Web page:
An esteemed friend has asked me: â€œIs it not correct to do that sort of Meditation in which one stills one’s own thinking, and remains in a state of active expectancy of an intuition?â€ This arose apropos of a statement of mine that Patanjali had taught Meditation as a continued mental effort to understand some subject, not as a voluntary stoppage of mentality.
The answer is: â€œYes, it is correct, though not for everybody nor with regard to all subjects, but only for one who has previously done the thinkingâ€. It is a case of yearning being followed by triumph, which is the secret of all evolution, in which something new comes in as it were from above. The state of active expectancy belongs to Contemplation. The Intuition received in that state would mean nothing to a mind not having the correct prior content. When the Intuition comes it illumines the field of existing knowledge. The moment of rapture or illumination comes when the consciousness ceases to be interested in itself as the doer of the meditation and thus the effort to understand or know can come to its fulfilment without the limitation of the bias due to personal interest in it. It is then a case of purity of intent to know or understand. There is then a passage from rajasic or ambitious thinking to sattwic or peaceful thinking. There is an intimacy of the knowing.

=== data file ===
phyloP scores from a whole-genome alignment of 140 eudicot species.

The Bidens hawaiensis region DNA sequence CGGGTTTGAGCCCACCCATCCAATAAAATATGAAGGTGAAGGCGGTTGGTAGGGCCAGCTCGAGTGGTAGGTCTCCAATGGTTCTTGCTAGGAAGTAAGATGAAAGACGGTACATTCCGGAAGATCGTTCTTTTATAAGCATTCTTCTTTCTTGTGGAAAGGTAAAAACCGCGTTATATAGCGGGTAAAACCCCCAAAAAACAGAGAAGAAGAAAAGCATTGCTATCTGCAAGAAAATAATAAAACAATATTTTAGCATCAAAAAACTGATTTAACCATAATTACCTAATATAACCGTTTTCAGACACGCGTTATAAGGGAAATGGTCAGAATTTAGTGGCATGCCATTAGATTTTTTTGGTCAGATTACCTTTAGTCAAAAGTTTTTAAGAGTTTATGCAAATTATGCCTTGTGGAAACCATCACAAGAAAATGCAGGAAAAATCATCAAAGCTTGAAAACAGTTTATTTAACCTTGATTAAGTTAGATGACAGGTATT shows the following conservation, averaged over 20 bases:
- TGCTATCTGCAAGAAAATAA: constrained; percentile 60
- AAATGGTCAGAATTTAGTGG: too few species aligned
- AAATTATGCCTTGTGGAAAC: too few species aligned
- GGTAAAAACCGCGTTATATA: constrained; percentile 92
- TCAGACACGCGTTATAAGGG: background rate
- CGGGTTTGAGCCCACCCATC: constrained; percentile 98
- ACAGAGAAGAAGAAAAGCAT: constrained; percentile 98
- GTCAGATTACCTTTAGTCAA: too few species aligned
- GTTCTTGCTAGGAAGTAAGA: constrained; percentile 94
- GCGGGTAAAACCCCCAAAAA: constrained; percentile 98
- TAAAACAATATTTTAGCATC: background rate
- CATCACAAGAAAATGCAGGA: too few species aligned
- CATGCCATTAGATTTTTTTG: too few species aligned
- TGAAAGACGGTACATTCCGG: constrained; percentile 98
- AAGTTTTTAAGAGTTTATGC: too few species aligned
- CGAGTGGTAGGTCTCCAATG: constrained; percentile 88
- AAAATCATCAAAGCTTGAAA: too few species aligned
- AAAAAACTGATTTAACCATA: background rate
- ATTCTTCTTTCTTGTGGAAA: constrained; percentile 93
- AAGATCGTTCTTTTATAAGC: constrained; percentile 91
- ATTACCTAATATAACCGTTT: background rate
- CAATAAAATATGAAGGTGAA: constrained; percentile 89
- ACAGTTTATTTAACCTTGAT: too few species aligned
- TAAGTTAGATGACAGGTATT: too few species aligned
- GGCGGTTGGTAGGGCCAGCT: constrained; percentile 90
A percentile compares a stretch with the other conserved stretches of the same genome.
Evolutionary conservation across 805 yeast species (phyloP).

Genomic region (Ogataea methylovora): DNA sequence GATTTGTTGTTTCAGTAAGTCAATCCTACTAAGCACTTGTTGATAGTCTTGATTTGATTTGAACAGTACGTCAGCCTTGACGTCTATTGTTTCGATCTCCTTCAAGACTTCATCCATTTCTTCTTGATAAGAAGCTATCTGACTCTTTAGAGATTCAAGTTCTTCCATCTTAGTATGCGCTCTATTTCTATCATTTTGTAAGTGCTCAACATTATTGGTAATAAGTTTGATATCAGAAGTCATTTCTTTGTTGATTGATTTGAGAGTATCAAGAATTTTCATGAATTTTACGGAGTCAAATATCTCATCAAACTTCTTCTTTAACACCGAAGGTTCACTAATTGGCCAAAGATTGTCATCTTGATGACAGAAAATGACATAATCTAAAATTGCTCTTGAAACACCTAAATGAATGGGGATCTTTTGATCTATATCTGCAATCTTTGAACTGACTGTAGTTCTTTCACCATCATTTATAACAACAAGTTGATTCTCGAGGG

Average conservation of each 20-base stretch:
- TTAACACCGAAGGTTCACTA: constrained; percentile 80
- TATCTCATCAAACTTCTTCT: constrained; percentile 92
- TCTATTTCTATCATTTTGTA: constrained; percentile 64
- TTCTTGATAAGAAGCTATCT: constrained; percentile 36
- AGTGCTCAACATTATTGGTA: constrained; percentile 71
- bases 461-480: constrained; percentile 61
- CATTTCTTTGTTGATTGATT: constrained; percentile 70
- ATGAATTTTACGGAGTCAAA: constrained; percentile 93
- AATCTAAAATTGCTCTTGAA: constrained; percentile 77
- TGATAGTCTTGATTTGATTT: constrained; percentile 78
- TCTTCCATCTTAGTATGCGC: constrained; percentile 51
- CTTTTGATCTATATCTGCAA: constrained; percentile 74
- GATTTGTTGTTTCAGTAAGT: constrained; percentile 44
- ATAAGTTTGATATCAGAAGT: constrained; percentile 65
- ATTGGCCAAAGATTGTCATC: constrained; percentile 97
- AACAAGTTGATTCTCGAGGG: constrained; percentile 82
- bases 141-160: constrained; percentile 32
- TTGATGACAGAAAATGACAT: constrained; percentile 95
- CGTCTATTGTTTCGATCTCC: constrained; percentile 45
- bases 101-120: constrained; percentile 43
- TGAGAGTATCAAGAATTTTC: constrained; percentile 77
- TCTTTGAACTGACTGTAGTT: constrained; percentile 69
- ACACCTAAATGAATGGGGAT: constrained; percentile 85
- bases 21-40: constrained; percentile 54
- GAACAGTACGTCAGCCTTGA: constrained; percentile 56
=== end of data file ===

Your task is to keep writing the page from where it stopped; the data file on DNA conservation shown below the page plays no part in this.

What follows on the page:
An example of this is the understanding of a piece of music as music. If we have not heard well the successive notes of the piece of music we cannot â€œgetâ€ the music, which involves the grasping of a unity, which is the essence of understanding. Unity is the key to understanding, always; it is the complete seeing or knowing. So one would not recommend the method of expectancy except to a student or thinker who has conscientiously tried to understand the matter in which he is to receive an intuition.
In experiments in telepathy the receptor is told not to think about anything, yet not to be passive, but to be in a condition of active expectancy, like that of a person looking through a window to see what may pass by. This person will understand what he sees only in terms of prior knowledge. But one who has fully thought can receive something new, because each faculty is the seed-bed of the next to come. Thought comes up to resolve our emotional problems; love comes in to resolve our mental impasses; the intuition of Destiny comes in to resolve our problems of love. These come in a little at first, but every time as something new, and later in full fountain â€” whereupon the consciousness steps up into its new function, which is no longer an intuition but is now a power. Now, in the course of fulfilling that function, it becomes the receptor of flashes (sparks) of the next new faculty for which it has become the seedbed.
When one power is being used (not otherwise), the next is being prepared behind the scenes. In the course of growth the following is the natural successor. First comes action, then emotion, then thought, then love, then the faith-knowledge, corresponding to the five principles of man (and all the others), physical, emotional, mental, moral (which is also ethical), and spiritual.